The U.K.-based Financial Conduct Authority today announced that the London Interbank Offer Rate, or Libor, will continue to be supported by reporting banks until the end of 2021, but that work must begin in earnest to plan the transition to alternative reference rates that are based firmly on transactions. The FCA noted that while there have been significant improvements to Libor in recent years, the absence of active underlying markets have raised serious questions about its sustainability.
The U.S.-based Alternative Reference Rate Committee — a group of private-market participants convened by the Federal Reserve — last month recommended a broad Treasuries repo financing rate as a preferred alternative to Libor. The notional volume of outstanding loans, derivatives and other financial products indexed to U.S. dollar Libor is estimated to be more than $160 trillion. As such, a paced transition to an alternative to Libor is important. The ARRC will refine its proposed transition plans and develop implementation options for its recommended rate in consultation with interested parties.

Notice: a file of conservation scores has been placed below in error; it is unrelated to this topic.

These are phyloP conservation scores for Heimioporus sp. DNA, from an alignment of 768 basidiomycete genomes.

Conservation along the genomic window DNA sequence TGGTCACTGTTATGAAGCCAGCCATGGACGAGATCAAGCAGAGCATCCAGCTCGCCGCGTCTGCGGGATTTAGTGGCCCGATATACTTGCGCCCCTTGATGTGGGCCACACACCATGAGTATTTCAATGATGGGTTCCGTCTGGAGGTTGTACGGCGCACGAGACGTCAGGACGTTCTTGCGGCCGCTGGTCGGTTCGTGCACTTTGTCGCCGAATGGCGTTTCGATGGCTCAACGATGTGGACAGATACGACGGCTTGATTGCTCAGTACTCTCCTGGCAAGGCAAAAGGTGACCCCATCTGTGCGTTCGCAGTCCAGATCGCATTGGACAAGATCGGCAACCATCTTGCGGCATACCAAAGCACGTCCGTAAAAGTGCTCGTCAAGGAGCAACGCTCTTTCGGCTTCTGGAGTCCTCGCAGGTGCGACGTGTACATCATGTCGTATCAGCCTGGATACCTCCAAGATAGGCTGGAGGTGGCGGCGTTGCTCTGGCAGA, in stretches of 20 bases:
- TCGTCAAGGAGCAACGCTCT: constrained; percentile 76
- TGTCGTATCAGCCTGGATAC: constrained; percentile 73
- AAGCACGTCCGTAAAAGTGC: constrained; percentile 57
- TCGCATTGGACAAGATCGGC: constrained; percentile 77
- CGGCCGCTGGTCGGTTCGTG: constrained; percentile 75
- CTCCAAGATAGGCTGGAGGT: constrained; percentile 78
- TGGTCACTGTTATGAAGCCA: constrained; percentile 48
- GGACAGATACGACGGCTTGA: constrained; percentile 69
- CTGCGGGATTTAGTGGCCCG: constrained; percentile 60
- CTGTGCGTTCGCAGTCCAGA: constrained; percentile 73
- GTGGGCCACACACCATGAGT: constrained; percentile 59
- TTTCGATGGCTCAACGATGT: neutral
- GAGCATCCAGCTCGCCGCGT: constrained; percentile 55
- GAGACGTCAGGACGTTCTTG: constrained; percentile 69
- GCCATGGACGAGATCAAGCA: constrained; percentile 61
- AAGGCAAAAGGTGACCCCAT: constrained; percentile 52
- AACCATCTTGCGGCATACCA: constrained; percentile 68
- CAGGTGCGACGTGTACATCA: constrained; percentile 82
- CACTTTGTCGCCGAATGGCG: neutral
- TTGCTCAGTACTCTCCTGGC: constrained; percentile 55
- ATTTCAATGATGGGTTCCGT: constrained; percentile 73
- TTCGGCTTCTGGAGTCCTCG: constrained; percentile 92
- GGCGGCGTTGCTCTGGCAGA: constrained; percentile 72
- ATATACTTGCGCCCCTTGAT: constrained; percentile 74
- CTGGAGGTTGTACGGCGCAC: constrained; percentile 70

The American Bankers Association has engaged with the ARRC regarding implementation considerations for alternatives to Libor including in the context of commercial loans. The committee is expected to host roundtables in the fall regarding implementation considerations. ABA continues to engage members on reference rate transition issues with respect to commercial lending obligations. While the effects of a phased transition from Libor on legacy contracts are still being explored, bankers are advised to begin loan document due diligence for these loans. For more information, contact ABA’s Barry Mills.